Three Special Business Plan Types : Though it has undergone many changes, the business plan is still around. No longer limited to the traditional 12-15 page type-written document, a business plan can be exciting and engaging as well as useful. Many of us realize that it’s the planning process, and the associated research and soul searching, that is so valuable. The finished plan is just icing on the cake.
Just as there are many types of entrepreneurs and business ideas there are many kinds of business plans. Here are three that deserve some special attention.
The “Accidental Entrepreneur” Plan:
Believe it or not, it happens quite often. An impulse, a hobby, or a passing notification turns into a business without warning. One day you’re handing your extra back-yard tomatoes or homemade cake to the neighbors, and before you know it you’re filling out the forms for a booth at the local farmer’s market. Perhaps you create a unique bit of hand-crafted jewelry and wear it to school or work, and then find your phone flooded with messages like, “Where can I get one?” and “I’ll pay you to make one for me.”
When you’re writing a business plan in a situation like these, you need to address a few issues the intentional entrepreneur has already pondered. The first is do you really want this idea to become a full-blown business? Certainly it’s flattering when you realize there’s a market value for something you were doing anyway, but that doesn’t always mean you should launch a business. A lot of accidental businesses form around fads or seasonal items, and may not be robust enough to function as year-round, money-making, enterprises.
Next you will need to carefully examine what actually goes into your offering. How many hours does it take to create those one-of-a-kind bracelets? How much does it cost to bake a dozen of your special recipe cookies? How much research goes into “whipping up” a website? Making tangible goods requires space. Do you have room to grow enough squash to actually generate profits? Are these numbers you could sustain beyond the occasional personal or family use of your product or service?
The business planning process can be very helpful to “accidental entrepreneurs” as it allows you to decide which ideas are best left as hobbies and which ones could provide some real cash flow.
The “Back of a Napkin” Plan:
It is the source of entrepreneurial legend and lore, the million-dollar idea that was hurriedly scribbled on a bar napkin. Yet, for most potential business owners this option for business planning remains a fantasy. However, like any myth there is a tiny grain of truth inside. A quickie business outline can work as a launch plan under the right circumstances.
If you need to get going quickly to ride the wave of a fad before it fizzles, then fast, bare-bones planning may be all you’ve got time to execute. This works best when you’ve already got the infrastructure in place, perhaps from previous projects or an established business, and you can simply shift energy and resources to the new idea.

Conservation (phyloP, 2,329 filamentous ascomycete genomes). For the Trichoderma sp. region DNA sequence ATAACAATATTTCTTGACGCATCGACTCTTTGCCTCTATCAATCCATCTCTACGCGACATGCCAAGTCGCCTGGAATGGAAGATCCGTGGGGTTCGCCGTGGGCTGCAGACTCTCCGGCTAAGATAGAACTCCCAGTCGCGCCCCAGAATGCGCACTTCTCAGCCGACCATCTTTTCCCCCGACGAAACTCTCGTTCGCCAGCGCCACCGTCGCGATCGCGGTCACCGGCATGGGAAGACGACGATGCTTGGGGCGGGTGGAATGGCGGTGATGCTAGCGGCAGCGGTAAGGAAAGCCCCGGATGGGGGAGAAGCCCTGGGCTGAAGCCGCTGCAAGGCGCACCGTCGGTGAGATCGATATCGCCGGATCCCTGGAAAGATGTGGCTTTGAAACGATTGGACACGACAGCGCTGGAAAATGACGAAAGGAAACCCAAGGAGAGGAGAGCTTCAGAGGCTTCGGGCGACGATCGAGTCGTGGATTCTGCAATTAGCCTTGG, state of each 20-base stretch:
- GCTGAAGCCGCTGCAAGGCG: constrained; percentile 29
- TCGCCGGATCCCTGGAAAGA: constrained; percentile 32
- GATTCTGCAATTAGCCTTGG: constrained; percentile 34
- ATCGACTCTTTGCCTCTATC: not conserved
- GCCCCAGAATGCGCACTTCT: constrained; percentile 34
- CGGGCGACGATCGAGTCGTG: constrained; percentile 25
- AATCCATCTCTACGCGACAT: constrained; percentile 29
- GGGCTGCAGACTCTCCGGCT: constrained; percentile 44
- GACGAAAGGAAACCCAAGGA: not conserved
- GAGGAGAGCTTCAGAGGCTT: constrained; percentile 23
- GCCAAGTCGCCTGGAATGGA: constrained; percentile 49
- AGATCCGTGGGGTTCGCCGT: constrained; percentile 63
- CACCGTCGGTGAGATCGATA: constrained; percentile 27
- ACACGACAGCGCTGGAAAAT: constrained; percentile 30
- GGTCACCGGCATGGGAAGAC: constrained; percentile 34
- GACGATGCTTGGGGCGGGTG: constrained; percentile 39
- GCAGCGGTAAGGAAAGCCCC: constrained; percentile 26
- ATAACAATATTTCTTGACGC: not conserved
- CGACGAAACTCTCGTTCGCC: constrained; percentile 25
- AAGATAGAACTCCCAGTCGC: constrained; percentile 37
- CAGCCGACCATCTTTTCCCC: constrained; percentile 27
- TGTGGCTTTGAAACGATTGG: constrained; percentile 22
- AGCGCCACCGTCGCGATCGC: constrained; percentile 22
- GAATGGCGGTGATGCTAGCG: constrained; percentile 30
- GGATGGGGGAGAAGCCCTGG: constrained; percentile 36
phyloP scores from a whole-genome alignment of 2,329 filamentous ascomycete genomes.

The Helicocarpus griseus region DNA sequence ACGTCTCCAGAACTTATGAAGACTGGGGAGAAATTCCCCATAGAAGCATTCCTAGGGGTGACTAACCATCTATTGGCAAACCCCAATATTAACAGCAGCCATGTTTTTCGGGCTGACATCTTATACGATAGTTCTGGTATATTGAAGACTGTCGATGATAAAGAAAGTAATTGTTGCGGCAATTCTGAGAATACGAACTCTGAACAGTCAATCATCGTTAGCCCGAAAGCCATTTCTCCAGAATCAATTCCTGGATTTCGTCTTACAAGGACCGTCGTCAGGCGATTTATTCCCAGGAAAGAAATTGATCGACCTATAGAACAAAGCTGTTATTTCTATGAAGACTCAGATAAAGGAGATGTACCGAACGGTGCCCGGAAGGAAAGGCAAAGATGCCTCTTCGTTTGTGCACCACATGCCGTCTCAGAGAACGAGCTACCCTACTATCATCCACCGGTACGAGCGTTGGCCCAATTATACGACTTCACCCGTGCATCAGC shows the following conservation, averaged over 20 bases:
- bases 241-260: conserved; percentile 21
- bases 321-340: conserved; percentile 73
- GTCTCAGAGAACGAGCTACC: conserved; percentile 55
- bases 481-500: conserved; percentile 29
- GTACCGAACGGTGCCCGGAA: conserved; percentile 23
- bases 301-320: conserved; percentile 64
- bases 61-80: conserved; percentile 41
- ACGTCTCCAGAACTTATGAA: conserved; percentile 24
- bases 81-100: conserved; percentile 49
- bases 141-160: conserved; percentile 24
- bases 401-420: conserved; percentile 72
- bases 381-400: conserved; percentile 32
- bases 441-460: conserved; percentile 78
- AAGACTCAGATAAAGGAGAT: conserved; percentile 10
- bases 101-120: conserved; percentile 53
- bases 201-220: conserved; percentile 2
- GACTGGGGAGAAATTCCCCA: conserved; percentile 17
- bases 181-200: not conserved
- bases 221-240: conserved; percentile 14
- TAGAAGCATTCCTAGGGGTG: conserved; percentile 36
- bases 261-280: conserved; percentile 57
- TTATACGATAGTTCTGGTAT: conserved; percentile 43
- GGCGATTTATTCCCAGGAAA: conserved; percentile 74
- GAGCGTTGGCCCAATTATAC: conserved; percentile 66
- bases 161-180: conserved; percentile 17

When you, and your partners if any, have all the core skills and industry knowledge you need to start right away without seeking experts, napkin notes may be enough to get going. Let’s say you are already an expert in technology and social media. Then you, and your team, probably don’t need a detailed plan to start developing a new app. You will draw on your knowledge and experience, and you understand that you might need to go back and do some more detailed and formal planning later.
Certainly when you reach the point where you are looking for investors or lenders, you will move beyond those first casual notes. Until then, drawing upon your expertise can allow you to quickly jump into the market and perhaps gain a competitive edge by using a minimalist plan.
The “One Pressing Issue” Plan:
Business planning doesn’t stop the day you open a business. In the best of circumstances, you should review your plans once or twice a year to see how things are going, and where you may have strayed far from your original goals. Remember, changing the direction of a business is not always a bad thing, but it should be intentional.
Then there are times when something seems off, when one or more areas of the business don’t seem to be working. Cash flow is sluggish or the marketing message is flat. Perhaps the customer has shown a real interest in only one particular product or service, ignoring all of your other offerings. This means it’s time to review your business plan, rather it’s time to review the inquiry process that helped you structure your plan.
Look at the assumptions you put into your original plan. Is the city following up on the opening of a new park across from your location? Are insurance rates what you expected? How many hours of accounting or web design help do you really need? Do your online inquiries outweigh your face-to-face sales? Or vice versa?
Sometimes no matter how much you research, plan, or test, things don’t go as expected in business. This is not necessarily a sign of failure or a sign that you are not cut out for entrepreneurship. Life and markets are both unpredictable, and plans must be fluid and responsive. The “One Problem Pressing Plan” is just a reflection of the normal evaluation process.
While I still recommend the business planning process, I remind you to realize that beautifully crafted documents don’t always equate to business success. I’ve worked with many successful entrepreneurs who launched without a plan, and some with beautifully written plans that never materialized. You and your business idea are unique. Your planning process will also be unique. Beware of one-size-fits-all advice or statements from experts about how you should proceed.